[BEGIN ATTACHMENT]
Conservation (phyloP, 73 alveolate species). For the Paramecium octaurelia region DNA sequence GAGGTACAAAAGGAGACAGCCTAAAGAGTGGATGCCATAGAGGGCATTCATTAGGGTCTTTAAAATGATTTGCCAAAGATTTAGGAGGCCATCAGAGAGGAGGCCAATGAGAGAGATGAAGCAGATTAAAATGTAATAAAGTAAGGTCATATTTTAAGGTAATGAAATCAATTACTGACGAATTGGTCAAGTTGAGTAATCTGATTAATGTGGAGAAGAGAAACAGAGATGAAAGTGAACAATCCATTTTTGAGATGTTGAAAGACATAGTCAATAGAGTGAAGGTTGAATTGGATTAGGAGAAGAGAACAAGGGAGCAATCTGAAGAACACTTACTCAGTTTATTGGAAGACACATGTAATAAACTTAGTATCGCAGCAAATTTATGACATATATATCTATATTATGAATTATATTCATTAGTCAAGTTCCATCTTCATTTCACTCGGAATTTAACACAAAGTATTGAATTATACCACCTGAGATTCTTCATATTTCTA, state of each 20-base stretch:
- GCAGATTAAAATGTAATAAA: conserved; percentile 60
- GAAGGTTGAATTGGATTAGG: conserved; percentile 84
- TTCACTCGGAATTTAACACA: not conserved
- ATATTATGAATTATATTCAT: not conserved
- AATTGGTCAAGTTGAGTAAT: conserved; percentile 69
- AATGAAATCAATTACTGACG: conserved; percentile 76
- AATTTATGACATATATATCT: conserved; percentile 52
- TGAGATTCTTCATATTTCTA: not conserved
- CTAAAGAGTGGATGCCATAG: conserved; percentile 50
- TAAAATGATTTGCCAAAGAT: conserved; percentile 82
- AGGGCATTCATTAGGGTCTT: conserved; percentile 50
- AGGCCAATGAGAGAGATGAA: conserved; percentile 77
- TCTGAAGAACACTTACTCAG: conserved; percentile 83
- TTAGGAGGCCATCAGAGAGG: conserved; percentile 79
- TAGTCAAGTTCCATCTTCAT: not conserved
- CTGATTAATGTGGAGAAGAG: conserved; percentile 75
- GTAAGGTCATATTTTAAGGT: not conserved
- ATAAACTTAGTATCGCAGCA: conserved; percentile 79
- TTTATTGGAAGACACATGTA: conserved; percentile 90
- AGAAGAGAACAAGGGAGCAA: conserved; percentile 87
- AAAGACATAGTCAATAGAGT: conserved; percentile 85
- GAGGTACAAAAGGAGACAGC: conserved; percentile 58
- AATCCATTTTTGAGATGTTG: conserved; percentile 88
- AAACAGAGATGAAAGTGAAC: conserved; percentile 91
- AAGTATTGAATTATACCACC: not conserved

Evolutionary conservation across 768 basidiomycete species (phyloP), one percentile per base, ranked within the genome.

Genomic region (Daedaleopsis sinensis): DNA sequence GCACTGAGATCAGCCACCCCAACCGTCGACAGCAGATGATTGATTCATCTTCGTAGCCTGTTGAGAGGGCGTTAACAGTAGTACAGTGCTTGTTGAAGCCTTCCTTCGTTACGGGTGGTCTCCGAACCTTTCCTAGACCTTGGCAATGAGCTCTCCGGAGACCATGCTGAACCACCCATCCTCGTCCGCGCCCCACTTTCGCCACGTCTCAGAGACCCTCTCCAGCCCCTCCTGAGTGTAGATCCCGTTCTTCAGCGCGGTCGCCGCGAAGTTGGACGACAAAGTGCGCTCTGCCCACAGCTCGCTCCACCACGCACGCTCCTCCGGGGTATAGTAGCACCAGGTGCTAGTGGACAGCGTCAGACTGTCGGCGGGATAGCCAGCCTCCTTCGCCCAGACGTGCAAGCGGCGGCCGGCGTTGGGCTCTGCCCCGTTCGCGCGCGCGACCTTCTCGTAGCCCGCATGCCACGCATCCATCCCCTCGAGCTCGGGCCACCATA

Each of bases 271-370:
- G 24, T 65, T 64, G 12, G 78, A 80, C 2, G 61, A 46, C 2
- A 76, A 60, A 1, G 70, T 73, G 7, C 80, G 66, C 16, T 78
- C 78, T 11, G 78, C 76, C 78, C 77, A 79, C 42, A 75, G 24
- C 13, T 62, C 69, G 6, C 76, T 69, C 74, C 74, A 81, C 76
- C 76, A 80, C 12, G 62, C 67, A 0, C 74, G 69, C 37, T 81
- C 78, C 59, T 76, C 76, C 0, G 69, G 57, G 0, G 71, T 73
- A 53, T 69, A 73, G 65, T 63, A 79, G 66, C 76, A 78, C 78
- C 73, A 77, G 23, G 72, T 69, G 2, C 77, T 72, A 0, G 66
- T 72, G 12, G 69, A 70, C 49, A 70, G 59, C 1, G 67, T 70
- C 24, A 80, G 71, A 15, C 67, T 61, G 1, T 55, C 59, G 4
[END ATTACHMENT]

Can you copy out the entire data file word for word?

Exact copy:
Conservation (phyloP, 73 alveolate species). For the Paramecium octaurelia region DNA sequence GAGGTACAAAAGGAGACAGCCTAAAGAGTGGATGCCATAGAGGGCATTCATTAGGGTCTTTAAAATGATTTGCCAAAGATTTAGGAGGCCATCAGAGAGGAGGCCAATGAGAGAGATGAAGCAGATTAAAATGTAATAAAGTAAGGTCATATTTTAAGGTAATGAAATCAATTACTGACGAATTGGTCAAGTTGAGTAATCTGATTAATGTGGAGAAGAGAAACAGAGATGAAAGTGAACAATCCATTTTTGAGATGTTGAAAGACATAGTCAATAGAGTGAAGGTTGAATTGGATTAGGAGAAGAGAACAAGGGAGCAATCTGAAGAACACTTACTCAGTTTATTGGAAGACACATGTAATAAACTTAGTATCGCAGCAAATTTATGACATATATATCTATATTATGAATTATATTCATTAGTCAAGTTCCATCTTCATTTCACTCGGAATTTAACACAAAGTATTGAATTATACCACCTGAGATTCTTCATATTTCTA, state of each 20-base stretch:
- GCAGATTAAAATGTAATAAA: conserved; percentile 60
- GAAGGTTGAATTGGATTAGG: conserved; percentile 84
- TTCACTCGGAATTTAACACA: not conserved
- ATATTATGAATTATATTCAT: not conserved
- AATTGGTCAAGTTGAGTAAT: conserved; percentile 69
- AATGAAATCAATTACTGACG: conserved; percentile 76
- AATTTATGACATATATATCT: conserved; percentile 52
- TGAGATTCTTCATATTTCTA: not conserved
- CTAAAGAGTGGATGCCATAG: conserved; percentile 50
- TAAAATGATTTGCCAAAGAT: conserved; percentile 82
- AGGGCATTCATTAGGGTCTT: conserved; percentile 50
- AGGCCAATGAGAGAGATGAA: conserved; percentile 77
- TCTGAAGAACACTTACTCAG: conserved; percentile 83
- TTAGGAGGCCATCAGAGAGG: conserved; percentile 79
- TAGTCAAGTTCCATCTTCAT: not conserved
- CTGATTAATGTGGAGAAGAG: conserved; percentile 75
- GTAAGGTCATATTTTAAGGT: not conserved
- ATAAACTTAGTATCGCAGCA: conserved; percentile 79
- TTTATTGGAAGACACATGTA: conserved; percentile 90
- AGAAGAGAACAAGGGAGCAA: conserved; percentile 87
- AAAGACATAGTCAATAGAGT: conserved; percentile 85
- GAGGTACAAAAGGAGACAGC: conserved; percentile 58
- AATCCATTTTTGAGATGTTG: conserved; percentile 88
- AAACAGAGATGAAAGTGAAC: conserved; percentile 91
- AAGTATTGAATTATACCACC: not conserved

Evolutionary conservation across 768 basidiomycete species (phyloP), one percentile per base, ranked within the genome.

Genomic region (Daedaleopsis sinensis): DNA sequence GCACTGAGATCAGCCACCCCAACCGTCGACAGCAGATGATTGATTCATCTTCGTAGCCTGTTGAGAGGGCGTTAACAGTAGTACAGTGCTTGTTGAAGCCTTCCTTCGTTACGGGTGGTCTCCGAACCTTTCCTAGACCTTGGCAATGAGCTCTCCGGAGACCATGCTGAACCACCCATCCTCGTCCGCGCCCCACTTTCGCCACGTCTCAGAGACCCTCTCCAGCCCCTCCTGAGTGTAGATCCCGTTCTTCAGCGCGGTCGCCGCGAAGTTGGACGACAAAGTGCGCTCTGCCCACAGCTCGCTCCACCACGCACGCTCCTCCGGGGTATAGTAGCACCAGGTGCTAGTGGACAGCGTCAGACTGTCGGCGGGATAGCCAGCCTCCTTCGCCCAGACGTGCAAGCGGCGGCCGGCGTTGGGCTCTGCCCCGTTCGCGCGCGCGACCTTCTCGTAGCCCGCATGCCACGCATCCATCCCCTCGAGCTCGGGCCACCATA

Each of bases 271-370:
- G 24, T 65, T 64, G 12, G 78, A 80, C 2, G 61, A 46, C 2
- A 76, A 60, A 1, G 70, T 73, G 7, C 80, G 66, C 16, T 78
- C 78, T 11, G 78, C 76, C 78, C 77, A 79, C 42, A 75, G 24
- C 13, T 62, C 69, G 6, C 76, T 69, C 74, C 74, A 81, C 76
- C 76, A 80, C 12, G 62, C 67, A 0, C 74, G 69, C 37, T 81
- C 78, C 59, T 76, C 76, C 0, G 69, G 57, G 0, G 71, T 73
- A 53, T 69, A 73, G 65, T 63, A 79, G 66, C 76, A 78, C 78
- C 73, A 77, G 23, G 72, T 69, G 2, C 77, T 72, A 0, G 66
- T 72, G 12, G 69, A 70, C 49, A 70, G 59, C 1, G 67, T 70
- C 24, A 80, G 71, A 15, C 67, T 61, G 1, T 55, C 59, G 4